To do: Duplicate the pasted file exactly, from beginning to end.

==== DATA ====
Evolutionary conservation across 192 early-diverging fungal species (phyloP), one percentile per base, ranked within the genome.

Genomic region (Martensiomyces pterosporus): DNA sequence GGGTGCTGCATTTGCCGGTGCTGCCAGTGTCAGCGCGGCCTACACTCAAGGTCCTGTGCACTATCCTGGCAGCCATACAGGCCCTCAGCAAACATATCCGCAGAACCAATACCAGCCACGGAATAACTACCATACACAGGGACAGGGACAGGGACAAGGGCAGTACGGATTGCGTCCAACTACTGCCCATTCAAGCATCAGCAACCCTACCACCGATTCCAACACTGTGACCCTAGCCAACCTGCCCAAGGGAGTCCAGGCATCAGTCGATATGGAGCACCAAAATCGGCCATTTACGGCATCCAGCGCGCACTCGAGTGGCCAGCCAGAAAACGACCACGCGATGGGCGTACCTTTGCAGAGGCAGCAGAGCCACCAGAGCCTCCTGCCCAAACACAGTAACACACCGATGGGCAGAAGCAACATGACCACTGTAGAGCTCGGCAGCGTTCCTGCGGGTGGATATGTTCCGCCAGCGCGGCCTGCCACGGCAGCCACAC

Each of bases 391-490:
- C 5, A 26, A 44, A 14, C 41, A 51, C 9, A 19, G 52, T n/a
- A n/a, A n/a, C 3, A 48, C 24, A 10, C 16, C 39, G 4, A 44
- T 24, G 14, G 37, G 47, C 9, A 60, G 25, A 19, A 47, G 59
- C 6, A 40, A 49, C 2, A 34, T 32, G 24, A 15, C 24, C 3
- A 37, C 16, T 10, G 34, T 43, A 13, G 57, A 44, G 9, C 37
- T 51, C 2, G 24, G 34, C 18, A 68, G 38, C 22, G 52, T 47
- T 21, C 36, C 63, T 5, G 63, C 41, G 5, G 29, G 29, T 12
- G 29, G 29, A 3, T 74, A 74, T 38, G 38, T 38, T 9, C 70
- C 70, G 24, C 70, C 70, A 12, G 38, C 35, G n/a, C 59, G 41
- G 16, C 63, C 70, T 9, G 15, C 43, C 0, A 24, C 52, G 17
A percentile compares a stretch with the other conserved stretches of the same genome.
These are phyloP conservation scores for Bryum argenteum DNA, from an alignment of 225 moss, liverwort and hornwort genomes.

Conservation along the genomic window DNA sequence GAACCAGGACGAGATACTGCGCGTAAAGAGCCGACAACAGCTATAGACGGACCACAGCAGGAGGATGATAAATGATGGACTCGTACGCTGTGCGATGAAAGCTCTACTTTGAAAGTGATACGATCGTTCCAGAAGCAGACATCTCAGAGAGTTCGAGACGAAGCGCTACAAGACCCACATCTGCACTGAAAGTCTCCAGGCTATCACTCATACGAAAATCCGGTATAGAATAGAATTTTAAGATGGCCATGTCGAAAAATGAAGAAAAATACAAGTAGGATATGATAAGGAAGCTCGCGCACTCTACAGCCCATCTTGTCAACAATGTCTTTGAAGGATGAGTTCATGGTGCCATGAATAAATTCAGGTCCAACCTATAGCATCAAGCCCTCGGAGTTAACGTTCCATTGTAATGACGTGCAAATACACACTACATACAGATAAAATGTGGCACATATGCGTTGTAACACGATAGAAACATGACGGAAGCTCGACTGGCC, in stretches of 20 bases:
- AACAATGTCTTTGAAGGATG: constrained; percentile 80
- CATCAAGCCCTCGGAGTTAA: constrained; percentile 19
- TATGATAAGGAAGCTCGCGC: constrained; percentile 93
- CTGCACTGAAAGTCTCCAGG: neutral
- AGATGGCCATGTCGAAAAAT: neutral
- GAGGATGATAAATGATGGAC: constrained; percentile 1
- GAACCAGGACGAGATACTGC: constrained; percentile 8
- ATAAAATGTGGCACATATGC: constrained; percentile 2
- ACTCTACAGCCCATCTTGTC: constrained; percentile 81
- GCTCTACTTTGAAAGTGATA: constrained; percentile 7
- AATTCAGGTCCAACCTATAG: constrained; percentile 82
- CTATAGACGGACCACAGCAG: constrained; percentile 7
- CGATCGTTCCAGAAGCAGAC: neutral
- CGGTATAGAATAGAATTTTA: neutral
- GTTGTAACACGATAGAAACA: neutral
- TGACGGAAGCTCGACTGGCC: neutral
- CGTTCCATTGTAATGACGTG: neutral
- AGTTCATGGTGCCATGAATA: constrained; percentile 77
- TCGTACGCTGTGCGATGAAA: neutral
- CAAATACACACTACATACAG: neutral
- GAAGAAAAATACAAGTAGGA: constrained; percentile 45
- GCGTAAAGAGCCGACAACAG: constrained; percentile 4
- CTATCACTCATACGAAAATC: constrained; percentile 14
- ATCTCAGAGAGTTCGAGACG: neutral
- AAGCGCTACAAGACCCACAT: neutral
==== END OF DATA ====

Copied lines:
Evolutionary conservation across 192 early-diverging fungal species (phyloP), one percentile per base, ranked within the genome.

Genomic region (Martensiomyces pterosporus): DNA sequence GGGTGCTGCATTTGCCGGTGCTGCCAGTGTCAGCGCGGCCTACACTCAAGGTCCTGTGCACTATCCTGGCAGCCATACAGGCCCTCAGCAAACATATCCGCAGAACCAATACCAGCCACGGAATAACTACCATACACAGGGACAGGGACAGGGACAAGGGCAGTACGGATTGCGTCCAACTACTGCCCATTCAAGCATCAGCAACCCTACCACCGATTCCAACACTGTGACCCTAGCCAACCTGCCCAAGGGAGTCCAGGCATCAGTCGATATGGAGCACCAAAATCGGCCATTTACGGCATCCAGCGCGCACTCGAGTGGCCAGCCAGAAAACGACCACGCGATGGGCGTACCTTTGCAGAGGCAGCAGAGCCACCAGAGCCTCCTGCCCAAACACAGTAACACACCGATGGGCAGAAGCAACATGACCACTGTAGAGCTCGGCAGCGTTCCTGCGGGTGGATATGTTCCGCCAGCGCGGCCTGCCACGGCAGCCACAC

Each of bases 391-490:
- C 5, A 26, A 44, A 14, C 41, A 51, C 9, A 19, G 52, T n/a
- A n/a, A n/a, C 3, A 48, C 24, A 10, C 16, C 39, G 4, A 44
- T 24, G 14, G 37, G 47, C 9, A 60, G 25, A 19, A 47, G 59
- C 6, A 40, A 49, C 2, A 34, T 32, G 24, A 15, C 24, C 3
- A 37, C 16, T 10, G 34, T 43, A 13, G 57, A 44, G 9, C 37
- T 51, C 2, G 24, G 34, C 18, A 68, G 38, C 22, G 52, T 47
- T 21, C 36, C 63, T 5, G 63, C 41, G 5, G 29, G 29, T 12
- G 29, G 29, A 3, T 74, A 74, T 38, G 38, T 38, T 9, C 70
- C 70, G 24, C 70, C 70, A 12, G 38, C 35, G n/a, C 59, G 41
- G 16, C 63, C 70, T 9, G 15, C 43, C 0, A 24, C 52, G 17
A percentile compares a stretch with the other conserved stretches of the same genome.
These are phyloP conservation scores for Bryum argenteum DNA, from an alignment of 225 moss, liverwort and hornwort genomes.

Conservation along the genomic window DNA sequence GAACCAGGACGAGATACTGCGCGTAAAGAGCCGACAACAGCTATAGACGGACCACAGCAGGAGGATGATAAATGATGGACTCGTACGCTGTGCGATGAAAGCTCTACTTTGAAAGTGATACGATCGTTCCAGAAGCAGACATCTCAGAGAGTTCGAGACGAAGCGCTACAAGACCCACATCTGCACTGAAAGTCTCCAGGCTATCACTCATACGAAAATCCGGTATAGAATAGAATTTTAAGATGGCCATGTCGAAAAATGAAGAAAAATACAAGTAGGATATGATAAGGAAGCTCGCGCACTCTACAGCCCATCTTGTCAACAATGTCTTTGAAGGATGAGTTCATGGTGCCATGAATAAATTCAGGTCCAACCTATAGCATCAAGCCCTCGGAGTTAACGTTCCATTGTAATGACGTGCAAATACACACTACATACAGATAAAATGTGGCACATATGCGTTGTAACACGATAGAAACATGACGGAAGCTCGACTGGCC, in stretches of 20 bases:
- AACAATGTCTTTGAAGGATG: constrained; percentile 80
- CATCAAGCCCTCGGAGTTAA: constrained; percentile 19
- TATGATAAGGAAGCTCGCGC: constrained; percentile 93
- CTGCACTGAAAGTCTCCAGG: neutral
- AGATGGCCATGTCGAAAAAT: neutral
- GAGGATGATAAATGATGGAC: constrained; percentile 1
- GAACCAGGACGAGATACTGC: constrained; percentile 8
- ATAAAATGTGGCACATATGC: constrained; percentile 2
- ACTCTACAGCCCATCTTGTC: constrained; percentile 81
- GCTCTACTTTGAAAGTGATA: constrained; percentile 7
- AATTCAGGTCCAACCTATAG: constrained; percentile 82
- CTATAGACGGACCACAGCAG: constrained; percentile 7
- CGATCGTTCCAGAAGCAGAC: neutral
- CGGTATAGAATAGAATTTTA: neutral
- GTTGTAACACGATAGAAACA: neutral
- TGACGGAAGCTCGACTGGCC: neutral
- CGTTCCATTGTAATGACGTG: neutral
- AGTTCATGGTGCCATGAATA: constrained; percentile 77
- TCGTACGCTGTGCGATGAAA: neutral
- CAAATACACACTACATACAG: neutral
- GAAGAAAAATACAAGTAGGA: constrained; percentile 45
- GCGTAAAGAGCCGACAACAG: constrained; percentile 4
- CTATCACTCATACGAAAATC: constrained; percentile 14
- ATCTCAGAGAGTTCGAGACG: neutral
- AAGCGCTACAAGACCCACAT: neutral